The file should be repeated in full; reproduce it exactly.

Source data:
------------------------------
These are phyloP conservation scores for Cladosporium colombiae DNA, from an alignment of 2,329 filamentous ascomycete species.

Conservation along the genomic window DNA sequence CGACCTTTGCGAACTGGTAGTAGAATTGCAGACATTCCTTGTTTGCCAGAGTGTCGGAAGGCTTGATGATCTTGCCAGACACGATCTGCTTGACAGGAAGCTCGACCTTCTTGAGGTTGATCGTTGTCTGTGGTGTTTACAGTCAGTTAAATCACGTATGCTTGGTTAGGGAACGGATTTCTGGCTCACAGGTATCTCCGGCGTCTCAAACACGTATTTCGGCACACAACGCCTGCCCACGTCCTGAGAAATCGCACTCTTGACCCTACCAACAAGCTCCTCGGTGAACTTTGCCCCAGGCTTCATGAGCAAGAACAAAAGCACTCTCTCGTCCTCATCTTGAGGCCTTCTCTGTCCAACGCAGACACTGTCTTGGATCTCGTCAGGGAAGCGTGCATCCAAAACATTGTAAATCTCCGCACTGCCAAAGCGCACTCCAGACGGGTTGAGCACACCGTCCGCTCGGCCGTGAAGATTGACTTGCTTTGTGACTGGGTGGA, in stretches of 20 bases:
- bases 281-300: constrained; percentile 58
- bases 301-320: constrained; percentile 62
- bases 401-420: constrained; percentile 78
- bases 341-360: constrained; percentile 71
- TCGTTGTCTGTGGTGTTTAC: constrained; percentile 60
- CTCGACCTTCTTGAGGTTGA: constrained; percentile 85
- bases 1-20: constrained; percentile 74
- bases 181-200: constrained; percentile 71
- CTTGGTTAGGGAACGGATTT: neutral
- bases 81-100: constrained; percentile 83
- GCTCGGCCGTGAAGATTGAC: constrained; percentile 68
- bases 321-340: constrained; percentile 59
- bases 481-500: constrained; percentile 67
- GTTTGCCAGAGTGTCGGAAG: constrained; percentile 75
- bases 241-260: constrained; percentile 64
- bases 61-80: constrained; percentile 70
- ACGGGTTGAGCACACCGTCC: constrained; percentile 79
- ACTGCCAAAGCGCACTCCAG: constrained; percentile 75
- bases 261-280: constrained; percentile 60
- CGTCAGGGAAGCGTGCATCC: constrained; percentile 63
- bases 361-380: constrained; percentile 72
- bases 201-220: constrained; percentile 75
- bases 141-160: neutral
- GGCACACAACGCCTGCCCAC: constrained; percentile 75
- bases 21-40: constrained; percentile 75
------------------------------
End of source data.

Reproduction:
These are phyloP conservation scores for Cladosporium colombiae DNA, from an alignment of 2,329 filamentous ascomycete species.

Conservation along the genomic window DNA sequence CGACCTTTGCGAACTGGTAGTAGAATTGCAGACATTCCTTGTTTGCCAGAGTGTCGGAAGGCTTGATGATCTTGCCAGACACGATCTGCTTGACAGGAAGCTCGACCTTCTTGAGGTTGATCGTTGTCTGTGGTGTTTACAGTCAGTTAAATCACGTATGCTTGGTTAGGGAACGGATTTCTGGCTCACAGGTATCTCCGGCGTCTCAAACACGTATTTCGGCACACAACGCCTGCCCACGTCCTGAGAAATCGCACTCTTGACCCTACCAACAAGCTCCTCGGTGAACTTTGCCCCAGGCTTCATGAGCAAGAACAAAAGCACTCTCTCGTCCTCATCTTGAGGCCTTCTCTGTCCAACGCAGACACTGTCTTGGATCTCGTCAGGGAAGCGTGCATCCAAAACATTGTAAATCTCCGCACTGCCAAAGCGCACTCCAGACGGGTTGAGCACACCGTCCGCTCGGCCGTGAAGATTGACTTGCTTTGTGACTGGGTGGA, in stretches of 20 bases:
- bases 281-300: constrained; percentile 58
- bases 301-320: constrained; percentile 62
- bases 401-420: constrained; percentile 78
- bases 341-360: constrained; percentile 71
- TCGTTGTCTGTGGTGTTTAC: constrained; percentile 60
- CTCGACCTTCTTGAGGTTGA: constrained; percentile 85
- bases 1-20: constrained; percentile 74
- bases 181-200: constrained; percentile 71
- CTTGGTTAGGGAACGGATTT: neutral
- bases 81-100: constrained; percentile 83
- GCTCGGCCGTGAAGATTGAC: constrained; percentile 68
- bases 321-340: constrained; percentile 59
- bases 481-500: constrained; percentile 67
- GTTTGCCAGAGTGTCGGAAG: constrained; percentile 75
- bases 241-260: constrained; percentile 64
- bases 61-80: constrained; percentile 70
- ACGGGTTGAGCACACCGTCC: constrained; percentile 79
- ACTGCCAAAGCGCACTCCAG: constrained; percentile 75
- bases 261-280: constrained; percentile 60
- CGTCAGGGAAGCGTGCATCC: constrained; percentile 63
- bases 361-380: constrained; percentile 72
- bases 201-220: constrained; percentile 75
- bases 141-160: neutral
- GGCACACAACGCCTGCCCAC: constrained; percentile 75
- bases 21-40: constrained; percentile 75